Circuits
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Circuits

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Circuits Presentation Transcript

  • 1. Circuits March 30th, 2009
  • 2. Electric Circuits
    • A circuit is simply a closed loop through which charges can continuously move.
    • The word circuit is from
    • the same base as the
    • word circle, which
    • describes how the electrons move
  • 3. Requirements of a Circuit
    • There must be an energy supply capable doing work on charge to move it from a low potential energy to a high potential energy location. This establishes a potential difference (voltage) across the two ends of the external circuit.
    • There must be a closed
    • conducting loop in the circuit
    • which stretches from the
    • high potential, positive terminal
    • to the low potential, negative terminal.
  • 4. An analogy to help you…
    • A circuit is like a rollercoaster
      • It is a complete loop
      • There is a place where energy is put in to increase potential energy (a battery in a circuit and the chain pulling up the hill in the rollercoaster)
      • The rollercoaster naturally flows downhill just like charge in a circuit naturally flows from high potential to low potential
  • 5.
    • The diagram at the right shows a light bulb connected to a 12-V car battery. The + and - terminals are shown.
      • As a + charge moves through the battery
      • from D to A, it ________ (gains, loses) electric potential.
      • As a + charge moves through the external
      • circuit from A to D, ________ (gains, loses)
      • electric potential.
    • Use >, <, and = signs to compare the electric potential (V) at the four points of the circuit.
      • VA ___ VB ____ VC ____ VD
  • 6. Decide if each statement is true or false:
    • When an electrochemical cell no longer works, it is out of charge and must be recharged before it can be used again.
    • 2. An electrochemical cell can be a source of charge in a circuit. The charge which flows through the circuit originates in the cell.
    • 3. Charge becomes used up as it flows through a circuit. The amount of charge which exits a light bulb is less than the amount which enters the light bulb.
    • 4. The local electrical utility company supplies millions and millions of electrons to our homes everyday.
  • 7. All statements were FALSE!!
    • When a battery is “dead” it is out of energy required to push a charge from one terminal to another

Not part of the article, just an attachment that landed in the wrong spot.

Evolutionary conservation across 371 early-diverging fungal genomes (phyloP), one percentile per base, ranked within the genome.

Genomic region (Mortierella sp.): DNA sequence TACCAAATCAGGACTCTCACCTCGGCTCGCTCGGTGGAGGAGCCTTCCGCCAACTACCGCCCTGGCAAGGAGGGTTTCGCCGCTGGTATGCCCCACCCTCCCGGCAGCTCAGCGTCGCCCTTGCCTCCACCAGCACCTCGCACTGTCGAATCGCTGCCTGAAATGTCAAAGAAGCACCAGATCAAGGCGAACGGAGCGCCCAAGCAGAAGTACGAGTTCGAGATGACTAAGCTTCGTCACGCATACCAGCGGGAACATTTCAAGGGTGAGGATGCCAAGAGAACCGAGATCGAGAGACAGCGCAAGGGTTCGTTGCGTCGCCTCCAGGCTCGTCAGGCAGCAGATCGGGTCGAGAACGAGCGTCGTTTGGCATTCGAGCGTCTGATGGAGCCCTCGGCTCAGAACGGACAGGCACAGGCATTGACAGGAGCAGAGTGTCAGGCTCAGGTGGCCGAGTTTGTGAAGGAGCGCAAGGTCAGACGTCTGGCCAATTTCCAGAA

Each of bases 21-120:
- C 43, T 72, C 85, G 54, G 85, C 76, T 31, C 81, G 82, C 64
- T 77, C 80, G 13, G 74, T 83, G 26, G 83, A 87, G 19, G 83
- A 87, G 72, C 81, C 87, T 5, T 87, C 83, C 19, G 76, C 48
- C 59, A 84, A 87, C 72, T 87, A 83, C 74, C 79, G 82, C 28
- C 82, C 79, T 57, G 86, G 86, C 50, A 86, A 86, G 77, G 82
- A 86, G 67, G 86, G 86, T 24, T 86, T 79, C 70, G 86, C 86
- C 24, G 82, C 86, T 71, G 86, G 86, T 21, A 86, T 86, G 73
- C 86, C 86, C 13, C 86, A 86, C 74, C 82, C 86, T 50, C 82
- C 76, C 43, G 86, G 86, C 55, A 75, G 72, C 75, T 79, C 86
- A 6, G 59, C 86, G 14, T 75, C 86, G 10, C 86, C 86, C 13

• This energy can be restored in some batteries with a reversible chemical reaction…so it is more like reenergizing than recharging your batteries
    • Batteries are the source of energy in a circuit, charges carry the energy
    • Charge is not used up in a circuit, energy is
    • Electrons are already in your home, the power company supplies the energy to these electrons
  • 8. Circuits
    • A circuit is a set of electrical components connected so they provide one or more complete paths for the movement of charges
    • A load is any component or group of components that dissipates energy
    • A simple circuit consists of a source of potential difference (electrical energy) and a load
  • 9. Drawing Circuits with Schematic Diagrams
    • Graphic representation
    • of an electric circuit
    • Uses standardized
    • symbols representing
    • circuit components
    • COPY DOWN
    • SYMBOLS FROM
    • OVERHEAD
  • 10. Light Bulbs
    • A light bulb contains
    • a complete conducting path
      • See Overhead
        • (regular and decorative lights)
    • A light bulb is considered
    • a load because it dissipates
    • electrical energy (by
    • converting it to light energy)
  • 11. EMF
    • Electromotive Force
      • The energy per unit charge supplied by a source of electric current
      • Any device that increases the potential difference and energy of charges circulating in a circuit
      • Current flow shows
      • the direction of +
      • charges
      • EMF shows the flow
      • of electrons
  • 12. Types of Circuits
    • Closed circuit
      • Path from one terminal to the other is complete. A potential difference exists and electrons move from one terminal to the other.
    • Open Circuit
      • No complete path. No charge flow and no current
    • Short Circuits
      • Without a load the circuit contains little resistance to the movement of charges.
      • This causes high current which can damage circuit components.
  • 13. Types of Circuits
    • Series Circuit
      • A circuit or portion of a circuit
      • that provides a single conducting
      • path without junctions
    • Parallel Circuit
      • A circuit or portion of a circuit in which two or more components are connected across a common point or junction, providing multiple conducting paths for the current
  • 14. Resistors in Series
    • Resistors in series all have the same current
    • The total (or equivalent) resistance can by found by finding the sum of all resistors
    • R EQ = R 1 + R 2 + ….
  • 15. Practice
    • A 9.0 V battery is connected in series to four resistors with values of 2.0  , 4.0  , 5.0  , and 7.0  . Find the equivalents resistance for the circuit and the current in the circuit.
    • Hint: Draw a diagram!
    • Answer: R= 18  and I=0.50A
  • 16. Resistors in Parallel
    • Resistors in parallel have the same potential difference (voltage) across them.
    • The sum of the currents in parallel resistors equals the total current
    • Equivalent resistance is the sum of the reciprocals
    • 1/R EQ = 1/R 1 + 1/R 2 + ….
  • 17. Practice
    • A 9.0 V battery is connected to four resistors in parallel with values of 2.0  , 4.0  , 5.0  , and 7.0  . Find the equivalents resistance for the circuit and the current in the circuit.
    • Hint: Draw a diagram!
    • Answer: R=0.917  and I =9.8 A